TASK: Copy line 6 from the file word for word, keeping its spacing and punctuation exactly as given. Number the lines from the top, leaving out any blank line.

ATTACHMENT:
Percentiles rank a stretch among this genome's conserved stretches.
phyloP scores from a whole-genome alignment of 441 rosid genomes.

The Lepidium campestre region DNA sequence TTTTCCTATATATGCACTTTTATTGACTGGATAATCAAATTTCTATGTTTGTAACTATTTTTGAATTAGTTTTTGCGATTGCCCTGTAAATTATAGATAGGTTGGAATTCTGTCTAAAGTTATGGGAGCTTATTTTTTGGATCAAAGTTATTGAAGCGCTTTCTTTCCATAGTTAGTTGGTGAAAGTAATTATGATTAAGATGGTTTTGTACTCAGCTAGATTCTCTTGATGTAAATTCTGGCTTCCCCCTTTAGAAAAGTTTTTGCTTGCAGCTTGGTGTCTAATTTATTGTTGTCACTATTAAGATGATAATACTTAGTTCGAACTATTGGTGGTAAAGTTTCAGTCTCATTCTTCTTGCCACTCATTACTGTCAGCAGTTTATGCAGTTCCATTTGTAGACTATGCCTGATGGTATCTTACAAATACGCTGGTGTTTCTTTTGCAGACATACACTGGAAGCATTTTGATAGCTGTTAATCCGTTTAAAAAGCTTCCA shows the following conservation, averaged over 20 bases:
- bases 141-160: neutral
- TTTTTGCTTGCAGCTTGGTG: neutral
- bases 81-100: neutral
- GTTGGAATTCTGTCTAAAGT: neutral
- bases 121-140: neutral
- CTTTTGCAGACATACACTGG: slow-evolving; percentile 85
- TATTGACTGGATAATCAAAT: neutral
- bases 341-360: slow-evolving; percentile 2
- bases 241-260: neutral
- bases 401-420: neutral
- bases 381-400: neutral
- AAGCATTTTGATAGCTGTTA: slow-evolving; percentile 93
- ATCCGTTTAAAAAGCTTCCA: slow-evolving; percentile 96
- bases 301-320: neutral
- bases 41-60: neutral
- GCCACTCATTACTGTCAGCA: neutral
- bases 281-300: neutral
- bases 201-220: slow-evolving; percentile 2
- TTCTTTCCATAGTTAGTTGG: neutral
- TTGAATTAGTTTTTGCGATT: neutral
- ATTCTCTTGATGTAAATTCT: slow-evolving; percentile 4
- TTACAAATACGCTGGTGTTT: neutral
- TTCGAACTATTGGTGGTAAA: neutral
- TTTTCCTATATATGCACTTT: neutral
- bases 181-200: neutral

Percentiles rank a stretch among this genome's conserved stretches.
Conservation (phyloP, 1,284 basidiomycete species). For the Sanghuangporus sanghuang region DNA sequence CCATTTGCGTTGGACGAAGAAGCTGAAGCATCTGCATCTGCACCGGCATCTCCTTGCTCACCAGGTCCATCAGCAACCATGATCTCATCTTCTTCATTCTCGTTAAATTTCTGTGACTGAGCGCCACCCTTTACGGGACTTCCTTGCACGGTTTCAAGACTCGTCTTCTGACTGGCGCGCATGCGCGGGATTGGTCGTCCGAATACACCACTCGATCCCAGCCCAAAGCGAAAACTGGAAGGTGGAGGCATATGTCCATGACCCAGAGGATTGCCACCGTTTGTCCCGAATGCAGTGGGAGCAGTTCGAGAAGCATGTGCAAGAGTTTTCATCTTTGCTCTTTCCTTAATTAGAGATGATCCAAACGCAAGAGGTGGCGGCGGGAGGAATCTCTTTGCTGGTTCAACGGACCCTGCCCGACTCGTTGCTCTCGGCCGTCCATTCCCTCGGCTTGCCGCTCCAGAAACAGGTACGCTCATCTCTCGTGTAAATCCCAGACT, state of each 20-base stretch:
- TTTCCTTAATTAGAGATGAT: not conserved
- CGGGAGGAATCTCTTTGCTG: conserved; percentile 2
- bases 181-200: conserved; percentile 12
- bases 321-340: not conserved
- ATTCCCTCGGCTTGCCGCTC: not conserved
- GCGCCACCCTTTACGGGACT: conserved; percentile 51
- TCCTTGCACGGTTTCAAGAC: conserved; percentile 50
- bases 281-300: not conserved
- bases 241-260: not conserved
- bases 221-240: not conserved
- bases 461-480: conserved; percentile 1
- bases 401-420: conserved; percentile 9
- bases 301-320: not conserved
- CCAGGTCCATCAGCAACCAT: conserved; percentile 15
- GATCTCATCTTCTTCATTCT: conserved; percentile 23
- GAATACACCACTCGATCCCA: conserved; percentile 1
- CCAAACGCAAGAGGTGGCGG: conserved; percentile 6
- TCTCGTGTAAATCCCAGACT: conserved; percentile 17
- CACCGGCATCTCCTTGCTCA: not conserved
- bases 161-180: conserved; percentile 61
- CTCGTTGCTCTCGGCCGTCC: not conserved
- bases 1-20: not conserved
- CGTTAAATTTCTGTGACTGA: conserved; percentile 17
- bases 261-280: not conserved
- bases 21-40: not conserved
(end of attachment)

- bases 81-100: neutral